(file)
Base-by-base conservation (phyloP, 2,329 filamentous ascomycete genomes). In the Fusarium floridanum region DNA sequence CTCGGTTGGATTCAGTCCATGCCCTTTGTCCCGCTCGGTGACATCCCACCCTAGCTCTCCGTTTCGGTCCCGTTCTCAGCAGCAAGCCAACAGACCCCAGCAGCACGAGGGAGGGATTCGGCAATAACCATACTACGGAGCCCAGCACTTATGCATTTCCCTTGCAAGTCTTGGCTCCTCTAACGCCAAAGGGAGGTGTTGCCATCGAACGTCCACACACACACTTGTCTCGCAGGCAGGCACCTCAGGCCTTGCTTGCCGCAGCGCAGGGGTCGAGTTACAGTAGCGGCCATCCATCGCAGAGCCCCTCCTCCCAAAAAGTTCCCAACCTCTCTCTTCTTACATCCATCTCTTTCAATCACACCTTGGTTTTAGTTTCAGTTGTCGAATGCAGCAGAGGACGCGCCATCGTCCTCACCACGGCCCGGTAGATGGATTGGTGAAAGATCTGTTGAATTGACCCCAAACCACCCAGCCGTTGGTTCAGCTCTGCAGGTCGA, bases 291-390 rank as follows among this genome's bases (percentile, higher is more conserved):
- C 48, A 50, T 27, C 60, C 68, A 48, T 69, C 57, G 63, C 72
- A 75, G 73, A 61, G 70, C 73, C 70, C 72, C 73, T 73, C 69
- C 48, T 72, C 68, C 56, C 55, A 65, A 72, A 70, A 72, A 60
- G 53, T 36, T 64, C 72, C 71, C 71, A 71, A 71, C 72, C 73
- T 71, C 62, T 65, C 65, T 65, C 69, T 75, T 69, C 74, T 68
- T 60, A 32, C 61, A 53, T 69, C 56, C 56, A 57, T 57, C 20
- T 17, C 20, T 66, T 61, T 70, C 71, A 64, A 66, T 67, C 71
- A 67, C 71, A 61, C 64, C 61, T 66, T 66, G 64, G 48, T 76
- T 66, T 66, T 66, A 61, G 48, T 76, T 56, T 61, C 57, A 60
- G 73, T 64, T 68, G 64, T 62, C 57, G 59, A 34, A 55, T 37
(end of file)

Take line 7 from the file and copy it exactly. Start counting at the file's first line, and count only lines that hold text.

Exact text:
- T 60, A 32, C 61, A 53, T 69, C 56, C 56, A 57, T 57, C 20